Last train to Yuma

February 19th 2017

Well today has finally made me accept I am too old for the full Gonzo backpacking experience. It all started auspiciously enough with nice Mr. Pyae Yar Hotel agreeing to drive me to the local station (took about 45 minutes, cost about $10). Since our combined w%vWhtxiQh6WDKLGOJ%wbA_thumb_1566vocabulary may well be in the double digits, our conversation can now plumb unexpected depths. I am asking him whether the key to understanding the Burmese mentality is indeed ‘Anadeh’ that my guidebook (which considers itself culturally aware) defines as the pervasive avoidance of doing anything that would cause offence. ‘Yes and No’ says Mr P-Y H. ‘Also not tell you what you don’t want hear’. I ask for an example. ‘Example’ he says ‘Everyone say to you easy get from Thazi Yangon, no?’ ‘Not easy?’ I ask. ‘They crazy’ he says with great satisfaction. ‘Never find train, never find bus, you in Thazi for ever!’ ‘And Thazi…..’ we are at our conversational limit ‘Is hellhole?’ I intuit. ‘Exact’ he says with a self-satisfied grin.

I have plenty of time to contemplate these revelations since the renowned slow train to Thazi takes about 11 hours to cover 110 miles (but only costs about $2). H0PulvqzSTS+e0hg4Q7M%A_thumb_152bThe obvious calculation (about 10 miles an hour) may induce certain conclusions about Myanmar Rail, but wait! Not only are we plastered to the side of various mountains and negotiating the tricky bits uses zig zags in which one engine at each end alternate pulling the train; but our own corps of engineers (no military detachment this time) leap off at each frequent stop to attack the wheels with increasingly massive hammers. Under the circumstances 11 hours seems like a bit of a miracle, but in the event, some fancy main office inspector is making the rounds so his official ledger can be stamped by local staff in their Sunday best at each station, and we even arrive an hour early. Let it also be noted that the trip is totally worth it since the mountains encircle isolated valleys peppered with farms from time immemorial. At many points, not only the train track is breathtaking.

Ngpsr9gkQxq8ObAXCkM%Ow_thumb_155fI am ecstatic. A whole extra hour will give me plenty time to evaluate plan A (express train to Yangon) vs. plan B (express bus to Yangon) especially since Mr P-Y H has revealed that the bus-station is located 45 minutes away from the train station. ‘But Yangon bus leave 7:15’ he said sadly, knowing the train should get in at 7. ‘You go to Yangon often?’ I had asked. ‘No, never’ said Mr. anti-Anadeh.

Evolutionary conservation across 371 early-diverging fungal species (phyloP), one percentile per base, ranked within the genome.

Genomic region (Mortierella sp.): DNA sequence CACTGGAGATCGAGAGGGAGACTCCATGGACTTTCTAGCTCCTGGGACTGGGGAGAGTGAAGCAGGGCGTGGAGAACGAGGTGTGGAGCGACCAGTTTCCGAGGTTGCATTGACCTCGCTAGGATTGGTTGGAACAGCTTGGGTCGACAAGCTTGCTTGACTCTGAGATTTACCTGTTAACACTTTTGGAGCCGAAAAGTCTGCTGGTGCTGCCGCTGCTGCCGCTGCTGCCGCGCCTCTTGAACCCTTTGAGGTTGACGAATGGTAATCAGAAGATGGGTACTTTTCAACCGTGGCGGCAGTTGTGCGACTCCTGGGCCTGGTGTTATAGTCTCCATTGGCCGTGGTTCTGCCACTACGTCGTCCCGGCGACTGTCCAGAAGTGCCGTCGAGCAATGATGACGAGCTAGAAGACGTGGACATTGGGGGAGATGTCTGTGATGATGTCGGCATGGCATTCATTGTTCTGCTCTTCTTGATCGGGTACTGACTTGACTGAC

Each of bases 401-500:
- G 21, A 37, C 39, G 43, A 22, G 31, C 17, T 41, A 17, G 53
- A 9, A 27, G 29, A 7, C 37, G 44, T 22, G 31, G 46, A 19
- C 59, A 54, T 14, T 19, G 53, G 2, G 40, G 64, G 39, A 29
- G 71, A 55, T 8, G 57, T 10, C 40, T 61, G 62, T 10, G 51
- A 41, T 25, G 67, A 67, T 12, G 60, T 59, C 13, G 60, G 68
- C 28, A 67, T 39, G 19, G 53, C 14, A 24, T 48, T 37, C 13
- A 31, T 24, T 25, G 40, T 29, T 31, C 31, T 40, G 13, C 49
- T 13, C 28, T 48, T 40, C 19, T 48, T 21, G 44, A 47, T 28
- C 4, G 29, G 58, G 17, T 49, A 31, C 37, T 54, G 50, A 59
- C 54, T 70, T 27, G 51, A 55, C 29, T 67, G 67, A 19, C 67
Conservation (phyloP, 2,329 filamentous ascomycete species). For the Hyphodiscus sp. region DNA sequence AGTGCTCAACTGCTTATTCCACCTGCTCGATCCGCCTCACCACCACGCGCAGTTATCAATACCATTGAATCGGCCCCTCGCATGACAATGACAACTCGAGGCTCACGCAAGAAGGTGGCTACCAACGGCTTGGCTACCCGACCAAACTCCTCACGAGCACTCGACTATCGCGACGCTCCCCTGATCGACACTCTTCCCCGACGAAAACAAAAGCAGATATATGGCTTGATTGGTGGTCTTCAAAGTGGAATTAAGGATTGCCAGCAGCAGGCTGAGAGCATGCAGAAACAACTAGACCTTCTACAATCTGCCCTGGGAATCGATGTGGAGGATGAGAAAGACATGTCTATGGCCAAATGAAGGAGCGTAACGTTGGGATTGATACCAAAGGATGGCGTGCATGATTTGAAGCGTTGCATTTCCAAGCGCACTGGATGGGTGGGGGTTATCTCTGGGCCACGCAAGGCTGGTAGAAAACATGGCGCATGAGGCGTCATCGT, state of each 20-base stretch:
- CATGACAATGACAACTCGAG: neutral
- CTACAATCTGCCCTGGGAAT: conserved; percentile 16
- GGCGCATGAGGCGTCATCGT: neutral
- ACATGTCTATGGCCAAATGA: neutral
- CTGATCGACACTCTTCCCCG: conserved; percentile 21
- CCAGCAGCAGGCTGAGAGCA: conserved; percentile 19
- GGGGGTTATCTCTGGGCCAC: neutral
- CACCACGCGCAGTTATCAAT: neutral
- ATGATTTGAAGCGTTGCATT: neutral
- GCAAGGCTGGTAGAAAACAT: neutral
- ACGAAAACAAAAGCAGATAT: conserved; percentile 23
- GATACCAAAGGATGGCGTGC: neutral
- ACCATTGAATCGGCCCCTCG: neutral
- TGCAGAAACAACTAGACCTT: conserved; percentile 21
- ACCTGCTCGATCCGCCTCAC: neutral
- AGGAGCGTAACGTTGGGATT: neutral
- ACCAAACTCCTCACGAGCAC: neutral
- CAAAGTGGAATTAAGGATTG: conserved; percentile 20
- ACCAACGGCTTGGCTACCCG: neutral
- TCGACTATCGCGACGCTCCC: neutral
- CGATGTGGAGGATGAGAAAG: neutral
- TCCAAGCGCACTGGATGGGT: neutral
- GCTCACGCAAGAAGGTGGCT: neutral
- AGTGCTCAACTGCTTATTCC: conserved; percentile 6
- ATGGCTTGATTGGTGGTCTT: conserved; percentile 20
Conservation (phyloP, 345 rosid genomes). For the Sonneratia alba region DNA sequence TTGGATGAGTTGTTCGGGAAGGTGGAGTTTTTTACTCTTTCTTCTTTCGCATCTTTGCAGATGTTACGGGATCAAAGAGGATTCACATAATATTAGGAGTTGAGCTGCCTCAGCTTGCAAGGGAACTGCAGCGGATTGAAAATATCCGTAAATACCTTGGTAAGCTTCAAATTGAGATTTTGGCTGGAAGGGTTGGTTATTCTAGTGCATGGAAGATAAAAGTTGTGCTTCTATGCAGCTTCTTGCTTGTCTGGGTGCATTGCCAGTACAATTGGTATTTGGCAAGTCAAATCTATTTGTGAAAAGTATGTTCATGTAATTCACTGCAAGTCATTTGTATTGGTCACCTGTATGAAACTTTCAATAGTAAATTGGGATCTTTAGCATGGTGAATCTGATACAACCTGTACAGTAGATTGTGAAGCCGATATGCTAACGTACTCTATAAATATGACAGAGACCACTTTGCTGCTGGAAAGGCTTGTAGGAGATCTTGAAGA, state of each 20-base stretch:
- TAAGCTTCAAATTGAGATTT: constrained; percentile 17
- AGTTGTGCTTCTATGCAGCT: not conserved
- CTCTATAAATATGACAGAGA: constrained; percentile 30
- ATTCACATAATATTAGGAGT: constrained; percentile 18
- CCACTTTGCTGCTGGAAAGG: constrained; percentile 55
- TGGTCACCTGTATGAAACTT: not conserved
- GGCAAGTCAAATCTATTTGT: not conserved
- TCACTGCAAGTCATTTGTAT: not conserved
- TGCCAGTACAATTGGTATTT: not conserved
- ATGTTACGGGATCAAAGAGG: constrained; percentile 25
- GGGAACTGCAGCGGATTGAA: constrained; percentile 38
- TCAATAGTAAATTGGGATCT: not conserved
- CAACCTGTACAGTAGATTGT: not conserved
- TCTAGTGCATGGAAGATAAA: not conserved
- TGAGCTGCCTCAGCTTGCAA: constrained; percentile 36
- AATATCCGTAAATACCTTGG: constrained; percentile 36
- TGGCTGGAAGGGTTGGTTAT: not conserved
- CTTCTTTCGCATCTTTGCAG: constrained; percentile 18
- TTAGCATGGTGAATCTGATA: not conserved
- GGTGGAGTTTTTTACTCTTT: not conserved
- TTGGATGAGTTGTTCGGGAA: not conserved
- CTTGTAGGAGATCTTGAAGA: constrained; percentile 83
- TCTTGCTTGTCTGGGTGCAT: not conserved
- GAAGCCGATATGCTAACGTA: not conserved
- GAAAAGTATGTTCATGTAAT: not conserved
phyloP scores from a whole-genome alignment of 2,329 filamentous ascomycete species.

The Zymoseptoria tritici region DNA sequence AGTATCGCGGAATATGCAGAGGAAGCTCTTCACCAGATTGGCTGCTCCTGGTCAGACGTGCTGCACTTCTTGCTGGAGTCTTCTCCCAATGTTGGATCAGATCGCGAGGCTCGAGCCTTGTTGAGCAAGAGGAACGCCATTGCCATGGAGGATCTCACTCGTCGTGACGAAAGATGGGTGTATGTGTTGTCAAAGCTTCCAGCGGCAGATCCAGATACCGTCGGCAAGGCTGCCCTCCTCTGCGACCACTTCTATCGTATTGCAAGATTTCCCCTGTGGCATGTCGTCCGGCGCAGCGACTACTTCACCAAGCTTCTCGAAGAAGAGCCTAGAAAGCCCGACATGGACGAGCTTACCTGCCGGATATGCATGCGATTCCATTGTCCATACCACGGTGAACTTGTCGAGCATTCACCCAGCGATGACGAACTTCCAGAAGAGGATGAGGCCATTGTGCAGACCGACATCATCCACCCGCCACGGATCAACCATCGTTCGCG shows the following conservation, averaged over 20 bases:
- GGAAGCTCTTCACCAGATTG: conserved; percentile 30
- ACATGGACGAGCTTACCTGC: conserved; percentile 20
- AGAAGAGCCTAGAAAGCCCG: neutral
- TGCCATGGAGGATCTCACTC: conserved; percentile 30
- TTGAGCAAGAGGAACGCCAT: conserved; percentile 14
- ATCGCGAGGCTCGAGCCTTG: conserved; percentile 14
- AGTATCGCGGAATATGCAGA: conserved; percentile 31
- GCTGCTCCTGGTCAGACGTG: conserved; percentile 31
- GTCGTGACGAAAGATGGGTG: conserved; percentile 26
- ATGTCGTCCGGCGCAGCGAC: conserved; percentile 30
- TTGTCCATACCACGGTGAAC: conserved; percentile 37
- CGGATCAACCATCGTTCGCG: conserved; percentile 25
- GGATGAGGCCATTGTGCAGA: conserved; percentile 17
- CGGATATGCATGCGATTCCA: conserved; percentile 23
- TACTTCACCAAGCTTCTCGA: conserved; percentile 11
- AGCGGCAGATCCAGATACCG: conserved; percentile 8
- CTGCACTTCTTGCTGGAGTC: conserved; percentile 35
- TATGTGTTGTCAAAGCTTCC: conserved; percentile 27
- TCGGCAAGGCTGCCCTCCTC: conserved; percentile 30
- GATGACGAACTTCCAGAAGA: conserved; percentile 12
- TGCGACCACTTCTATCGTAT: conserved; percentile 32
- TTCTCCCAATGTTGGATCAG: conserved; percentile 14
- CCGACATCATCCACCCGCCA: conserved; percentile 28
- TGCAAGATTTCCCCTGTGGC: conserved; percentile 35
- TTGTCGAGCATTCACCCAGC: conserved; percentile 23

I haul myself over the tracks to Platform 1 (not so easy, Thazi station is crammed with people so anxious to leave town they actually appear to live on the platforms, complete with beds and full cooking and dining paraphernalia). The ticket office is appalled with my request for a sleeper ticket to Yangon. They need clearance from central office, so come back in 40 minutes. Sadly, this means abandoning plan B (because all the taxis have left for the bus station already). No so fast, I need to wait some more (not surprisingly – I have been sitting in their line of sight and there has been no intervening communication with anyone, not even themselves). Ten minutes before the train arrives they tell me there are no sleepers, but they are reluctantly prepared to sell me an upper-class seat. I can only pray that the reclining mechanism will be broken since it is now 8pm and this will be another 11-hour trip (cost $7).

As anticipated the seat is fully reclined so I can stretch out, and because it is broken the person behind can’t complain (the train is packed). There is also a full complement of food services and I can avail myself of noodles and the beer I’m going to need to get through the night. Unfortunately, seat A1 is positioned directly behind the toilet, so me and the equally over-fastidious gentleman across the aisle in seat C1 need to take turns to shut the door whenever the smell becomes too overbearing, which is constantly. At least we do until about 11pm when we both give up the ghost and fall asleep. Somewhat remarkably I sleep until about 5am, when we turn into an even more packed commuter train to Yangon. We arrive on time at 8am and within half an hour I am positioned under a hot shower for more than 15 minutes. The main artwork in my hotel room is a sign that says in English and Chinese ‘Pornography, gambling and drugs prohibited’. But that’s another story.

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